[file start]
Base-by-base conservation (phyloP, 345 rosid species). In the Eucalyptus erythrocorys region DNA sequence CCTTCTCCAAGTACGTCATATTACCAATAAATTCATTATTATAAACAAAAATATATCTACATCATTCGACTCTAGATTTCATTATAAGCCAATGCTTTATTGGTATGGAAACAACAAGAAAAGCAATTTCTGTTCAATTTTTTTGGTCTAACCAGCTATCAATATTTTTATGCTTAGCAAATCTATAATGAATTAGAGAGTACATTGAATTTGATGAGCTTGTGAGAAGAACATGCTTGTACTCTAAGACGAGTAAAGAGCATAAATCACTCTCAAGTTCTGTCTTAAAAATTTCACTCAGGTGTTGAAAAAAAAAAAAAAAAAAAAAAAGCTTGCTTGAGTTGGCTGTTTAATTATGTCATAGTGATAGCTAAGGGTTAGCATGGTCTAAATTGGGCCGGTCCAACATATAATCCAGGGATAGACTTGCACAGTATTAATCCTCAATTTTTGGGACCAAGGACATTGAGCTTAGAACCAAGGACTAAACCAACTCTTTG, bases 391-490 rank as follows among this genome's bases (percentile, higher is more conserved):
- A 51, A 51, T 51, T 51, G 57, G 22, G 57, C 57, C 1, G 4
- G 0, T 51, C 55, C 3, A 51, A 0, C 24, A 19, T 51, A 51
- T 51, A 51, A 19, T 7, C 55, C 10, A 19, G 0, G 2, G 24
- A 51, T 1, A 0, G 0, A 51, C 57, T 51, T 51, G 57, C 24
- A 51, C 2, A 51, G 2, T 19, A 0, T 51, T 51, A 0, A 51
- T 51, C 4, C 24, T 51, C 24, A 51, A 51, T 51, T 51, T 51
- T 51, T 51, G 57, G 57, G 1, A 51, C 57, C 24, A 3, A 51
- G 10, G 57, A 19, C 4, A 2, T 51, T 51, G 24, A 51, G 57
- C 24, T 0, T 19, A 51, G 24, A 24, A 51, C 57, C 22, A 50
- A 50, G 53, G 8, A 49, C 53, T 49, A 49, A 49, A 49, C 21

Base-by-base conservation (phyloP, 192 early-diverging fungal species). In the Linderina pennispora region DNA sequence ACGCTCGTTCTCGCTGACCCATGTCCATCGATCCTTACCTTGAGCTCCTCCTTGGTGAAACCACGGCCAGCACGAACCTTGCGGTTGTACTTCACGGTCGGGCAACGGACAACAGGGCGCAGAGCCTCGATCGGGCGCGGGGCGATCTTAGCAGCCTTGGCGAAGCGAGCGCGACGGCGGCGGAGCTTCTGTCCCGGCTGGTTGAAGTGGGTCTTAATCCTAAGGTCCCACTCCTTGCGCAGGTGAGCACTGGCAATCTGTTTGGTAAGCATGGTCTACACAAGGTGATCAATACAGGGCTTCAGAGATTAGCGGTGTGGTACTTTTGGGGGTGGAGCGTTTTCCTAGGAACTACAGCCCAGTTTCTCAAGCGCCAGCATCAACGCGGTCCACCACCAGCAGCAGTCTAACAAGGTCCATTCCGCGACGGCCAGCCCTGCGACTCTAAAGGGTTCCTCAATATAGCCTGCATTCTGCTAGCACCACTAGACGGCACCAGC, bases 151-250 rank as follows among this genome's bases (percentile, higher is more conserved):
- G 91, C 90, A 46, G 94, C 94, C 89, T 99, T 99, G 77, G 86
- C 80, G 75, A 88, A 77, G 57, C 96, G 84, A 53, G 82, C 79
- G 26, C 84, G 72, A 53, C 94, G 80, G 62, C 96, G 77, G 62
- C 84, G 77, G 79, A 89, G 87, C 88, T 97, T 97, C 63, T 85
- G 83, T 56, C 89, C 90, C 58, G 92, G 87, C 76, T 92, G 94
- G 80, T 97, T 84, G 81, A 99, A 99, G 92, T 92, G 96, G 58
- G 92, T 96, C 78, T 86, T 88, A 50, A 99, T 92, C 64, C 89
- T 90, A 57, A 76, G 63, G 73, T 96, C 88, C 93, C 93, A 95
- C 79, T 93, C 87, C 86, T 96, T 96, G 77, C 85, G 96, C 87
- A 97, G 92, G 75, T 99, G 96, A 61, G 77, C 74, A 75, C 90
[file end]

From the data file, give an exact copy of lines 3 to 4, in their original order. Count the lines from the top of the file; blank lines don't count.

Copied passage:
- G 0, T 51, C 55, C 3, A 51, A 0, C 24, A 19, T 51, A 51
- T 51, A 51, A 19, T 7, C 55, C 10, A 19, G 0, G 2, G 24